I wrote an autobiography about what moments in my life led me to become a teacher and now, in true teacher fashion, I am going to reflect on what I wrote. The main aspect we were to focus on was our aversion to addressing our race, gender, socioeconomic status, and sexuality.
In my autobiography, I did address these parts of my identity, but I took a questioning lens. Here is an excerpt of what I wrote:
“Was I unknowingly steered into this field by society because of my identity as a white, middle class, heterosexual female? While I like to think that my passion for education is all my own, I can’t deny the fact that a large portion of the teacher population is made up with those who identify themselves the same way.”
(I also addressed this question in a previous blog post, “just a little tuesday afternoon thinking…” from March 19th, 2013 if you want to hear some more of my thoughts on this matter)
So while I did let the reader know who I am in regards to these identifiers, why didn’t I include an outright proclamation of these things as the very first sentence, or in the first paragraph? When we introduce ourselves in real life, we usually don’t have to say, “Hi, my name is ______ and I am a white, middle-class, heterosexual female.” And my question is, why not? We can’t determine any one of these things just by looking at someone. There are people in the world who may self-identify as black even though their skin may look to be a lighter shade. There are those who feel they were born in the body of the opposite gender of who they really are – so while they may look male on the outside, they self identify as a woman. We can’t judge socioeconomic status or sexuality by merely looking at someone, either. So why don’t we introduce these things about ourselves?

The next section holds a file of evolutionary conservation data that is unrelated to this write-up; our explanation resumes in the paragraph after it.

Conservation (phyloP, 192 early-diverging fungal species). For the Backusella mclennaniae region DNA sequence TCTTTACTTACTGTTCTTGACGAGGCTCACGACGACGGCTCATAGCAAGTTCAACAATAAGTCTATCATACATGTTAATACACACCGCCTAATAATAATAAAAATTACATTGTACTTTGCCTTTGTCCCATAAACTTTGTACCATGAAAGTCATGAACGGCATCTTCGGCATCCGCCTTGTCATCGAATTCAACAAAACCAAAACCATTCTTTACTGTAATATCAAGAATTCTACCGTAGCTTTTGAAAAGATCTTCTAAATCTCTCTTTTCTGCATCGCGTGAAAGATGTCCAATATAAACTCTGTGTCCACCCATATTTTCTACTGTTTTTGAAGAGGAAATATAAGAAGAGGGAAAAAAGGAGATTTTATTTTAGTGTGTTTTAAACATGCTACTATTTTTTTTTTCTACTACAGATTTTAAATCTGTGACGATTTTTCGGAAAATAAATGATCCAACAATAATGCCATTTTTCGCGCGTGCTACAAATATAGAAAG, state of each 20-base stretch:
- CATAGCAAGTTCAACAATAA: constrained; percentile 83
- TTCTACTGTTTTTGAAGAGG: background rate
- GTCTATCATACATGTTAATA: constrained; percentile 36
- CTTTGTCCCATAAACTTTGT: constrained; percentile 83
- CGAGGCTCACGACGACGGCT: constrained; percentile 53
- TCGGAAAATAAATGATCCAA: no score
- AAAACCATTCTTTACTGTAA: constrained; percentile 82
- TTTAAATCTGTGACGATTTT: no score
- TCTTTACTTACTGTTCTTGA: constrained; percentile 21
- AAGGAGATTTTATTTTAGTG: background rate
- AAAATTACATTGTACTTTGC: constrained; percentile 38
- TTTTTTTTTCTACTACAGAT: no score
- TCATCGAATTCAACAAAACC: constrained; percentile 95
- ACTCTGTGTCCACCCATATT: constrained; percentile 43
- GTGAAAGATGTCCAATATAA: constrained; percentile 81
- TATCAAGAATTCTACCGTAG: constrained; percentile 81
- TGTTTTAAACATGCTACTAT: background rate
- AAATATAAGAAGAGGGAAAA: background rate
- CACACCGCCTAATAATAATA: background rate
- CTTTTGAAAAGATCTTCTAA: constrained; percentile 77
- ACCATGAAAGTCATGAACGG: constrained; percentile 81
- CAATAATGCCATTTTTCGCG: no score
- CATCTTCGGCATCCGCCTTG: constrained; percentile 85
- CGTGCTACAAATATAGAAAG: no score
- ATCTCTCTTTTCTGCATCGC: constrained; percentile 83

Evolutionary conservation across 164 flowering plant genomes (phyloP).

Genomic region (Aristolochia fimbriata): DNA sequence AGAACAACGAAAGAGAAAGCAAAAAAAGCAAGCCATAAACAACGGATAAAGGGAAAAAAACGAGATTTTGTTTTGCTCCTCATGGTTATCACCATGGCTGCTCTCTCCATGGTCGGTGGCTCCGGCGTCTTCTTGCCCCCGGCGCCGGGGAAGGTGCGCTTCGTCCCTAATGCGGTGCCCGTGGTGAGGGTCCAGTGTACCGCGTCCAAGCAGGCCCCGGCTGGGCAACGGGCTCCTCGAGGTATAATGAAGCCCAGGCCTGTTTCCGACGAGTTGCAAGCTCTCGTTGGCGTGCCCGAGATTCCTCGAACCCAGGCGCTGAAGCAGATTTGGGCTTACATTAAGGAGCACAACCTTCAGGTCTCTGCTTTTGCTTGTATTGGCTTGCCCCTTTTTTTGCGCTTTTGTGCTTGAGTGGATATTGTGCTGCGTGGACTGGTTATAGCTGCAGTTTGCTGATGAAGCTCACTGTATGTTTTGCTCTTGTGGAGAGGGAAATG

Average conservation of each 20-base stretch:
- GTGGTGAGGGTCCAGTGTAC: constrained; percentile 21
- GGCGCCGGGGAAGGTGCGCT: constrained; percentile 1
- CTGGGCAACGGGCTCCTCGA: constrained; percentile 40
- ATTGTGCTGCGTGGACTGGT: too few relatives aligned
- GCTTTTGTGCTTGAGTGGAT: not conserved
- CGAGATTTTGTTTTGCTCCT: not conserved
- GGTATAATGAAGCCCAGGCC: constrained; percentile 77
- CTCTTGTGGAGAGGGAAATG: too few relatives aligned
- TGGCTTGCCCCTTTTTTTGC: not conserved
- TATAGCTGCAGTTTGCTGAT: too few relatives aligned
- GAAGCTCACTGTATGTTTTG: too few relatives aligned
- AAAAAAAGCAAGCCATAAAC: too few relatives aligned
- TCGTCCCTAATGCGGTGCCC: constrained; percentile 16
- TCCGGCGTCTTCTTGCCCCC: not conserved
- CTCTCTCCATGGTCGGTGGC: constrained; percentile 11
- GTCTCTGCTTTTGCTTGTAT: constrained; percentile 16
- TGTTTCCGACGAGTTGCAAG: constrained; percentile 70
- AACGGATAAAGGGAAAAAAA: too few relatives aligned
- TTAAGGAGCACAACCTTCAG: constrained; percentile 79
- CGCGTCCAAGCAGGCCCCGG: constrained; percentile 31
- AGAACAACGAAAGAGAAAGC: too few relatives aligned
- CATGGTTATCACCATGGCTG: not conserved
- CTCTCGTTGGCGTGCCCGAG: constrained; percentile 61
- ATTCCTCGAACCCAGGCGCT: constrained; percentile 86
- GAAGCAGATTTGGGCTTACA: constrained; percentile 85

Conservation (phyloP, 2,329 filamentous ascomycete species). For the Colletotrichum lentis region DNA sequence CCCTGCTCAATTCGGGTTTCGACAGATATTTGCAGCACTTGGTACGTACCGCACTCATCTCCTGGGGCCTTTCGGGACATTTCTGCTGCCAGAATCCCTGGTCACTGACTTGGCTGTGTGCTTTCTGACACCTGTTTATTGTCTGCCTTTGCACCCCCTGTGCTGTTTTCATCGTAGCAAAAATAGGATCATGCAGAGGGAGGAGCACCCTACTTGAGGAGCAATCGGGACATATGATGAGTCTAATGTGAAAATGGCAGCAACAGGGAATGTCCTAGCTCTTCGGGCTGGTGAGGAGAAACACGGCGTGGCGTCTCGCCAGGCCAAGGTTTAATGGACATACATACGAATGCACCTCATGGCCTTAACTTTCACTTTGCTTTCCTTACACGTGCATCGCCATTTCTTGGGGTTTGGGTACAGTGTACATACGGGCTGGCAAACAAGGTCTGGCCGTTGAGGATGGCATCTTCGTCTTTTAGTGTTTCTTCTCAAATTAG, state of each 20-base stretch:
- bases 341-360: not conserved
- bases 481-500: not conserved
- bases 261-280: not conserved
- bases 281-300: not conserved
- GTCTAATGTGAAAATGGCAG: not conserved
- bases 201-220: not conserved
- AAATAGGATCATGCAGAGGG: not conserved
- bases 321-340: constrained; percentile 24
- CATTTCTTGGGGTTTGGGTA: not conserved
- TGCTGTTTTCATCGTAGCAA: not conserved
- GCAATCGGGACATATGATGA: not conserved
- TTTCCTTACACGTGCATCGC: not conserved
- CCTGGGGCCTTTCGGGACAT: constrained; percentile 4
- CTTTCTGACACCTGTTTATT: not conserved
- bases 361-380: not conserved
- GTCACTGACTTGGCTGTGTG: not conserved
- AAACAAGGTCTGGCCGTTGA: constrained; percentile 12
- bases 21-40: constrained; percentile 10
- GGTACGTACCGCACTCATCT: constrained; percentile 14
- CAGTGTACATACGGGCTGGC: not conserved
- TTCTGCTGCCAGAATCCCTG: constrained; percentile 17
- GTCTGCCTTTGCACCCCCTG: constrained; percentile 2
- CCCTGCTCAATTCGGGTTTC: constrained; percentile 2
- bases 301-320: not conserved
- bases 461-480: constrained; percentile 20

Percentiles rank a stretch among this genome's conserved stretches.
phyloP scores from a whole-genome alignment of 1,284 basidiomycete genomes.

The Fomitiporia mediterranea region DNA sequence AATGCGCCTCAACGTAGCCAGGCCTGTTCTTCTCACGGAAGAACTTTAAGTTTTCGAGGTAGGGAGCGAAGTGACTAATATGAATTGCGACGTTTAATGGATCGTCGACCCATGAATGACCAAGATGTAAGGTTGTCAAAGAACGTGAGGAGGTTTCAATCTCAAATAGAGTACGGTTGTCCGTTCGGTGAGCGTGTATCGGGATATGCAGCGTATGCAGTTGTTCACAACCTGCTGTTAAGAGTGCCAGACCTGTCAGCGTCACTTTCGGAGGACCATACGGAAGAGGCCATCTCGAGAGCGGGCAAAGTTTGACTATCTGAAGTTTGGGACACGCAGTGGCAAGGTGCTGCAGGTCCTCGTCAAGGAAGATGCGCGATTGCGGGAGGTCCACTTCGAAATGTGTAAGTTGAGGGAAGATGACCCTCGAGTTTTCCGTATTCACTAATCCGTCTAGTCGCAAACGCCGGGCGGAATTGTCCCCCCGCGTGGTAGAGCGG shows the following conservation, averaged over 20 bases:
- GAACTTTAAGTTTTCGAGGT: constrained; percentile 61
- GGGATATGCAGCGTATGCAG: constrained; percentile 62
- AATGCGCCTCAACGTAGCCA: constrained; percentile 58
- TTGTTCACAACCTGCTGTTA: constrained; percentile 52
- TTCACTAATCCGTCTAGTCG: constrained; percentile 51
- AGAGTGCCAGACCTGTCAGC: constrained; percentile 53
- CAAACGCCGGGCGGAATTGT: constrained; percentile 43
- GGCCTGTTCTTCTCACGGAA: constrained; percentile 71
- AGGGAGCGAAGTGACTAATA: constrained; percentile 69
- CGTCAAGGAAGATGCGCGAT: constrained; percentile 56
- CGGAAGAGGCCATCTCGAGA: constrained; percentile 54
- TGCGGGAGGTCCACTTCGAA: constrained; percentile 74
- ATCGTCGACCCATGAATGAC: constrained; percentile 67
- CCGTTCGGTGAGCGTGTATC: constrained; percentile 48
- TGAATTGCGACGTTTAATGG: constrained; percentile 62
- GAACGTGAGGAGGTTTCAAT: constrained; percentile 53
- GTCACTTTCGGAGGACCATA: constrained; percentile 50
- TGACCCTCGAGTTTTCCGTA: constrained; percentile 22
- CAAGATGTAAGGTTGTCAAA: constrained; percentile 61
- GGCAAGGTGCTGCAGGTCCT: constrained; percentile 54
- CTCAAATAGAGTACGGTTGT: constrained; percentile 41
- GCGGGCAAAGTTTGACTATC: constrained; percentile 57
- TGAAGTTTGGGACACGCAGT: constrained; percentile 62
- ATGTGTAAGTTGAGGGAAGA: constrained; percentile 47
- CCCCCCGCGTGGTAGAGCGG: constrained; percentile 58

Obviously, it is not a cultural norm. But WHY not? Is it because only privileged people who are close to us get to know some of these deeply personal things (like sexuality)? Is it because we are embarrassed of a part of who we are? Is it because we expect people to know these things without us saying them? It is interesting to think of an alternate universe in which we are open about these fundamental parts of our identity. While this (most likely) will never catch on in society, it does make us question if we are hiding pieces of our identity from ourselves for some reason.
As a future teacher, I think that uncovering these pieces of ourselves is an important stepping stone into truly knowing yourself – which is the first step to realizing and appreciating differences as a window to anti-oppressive education.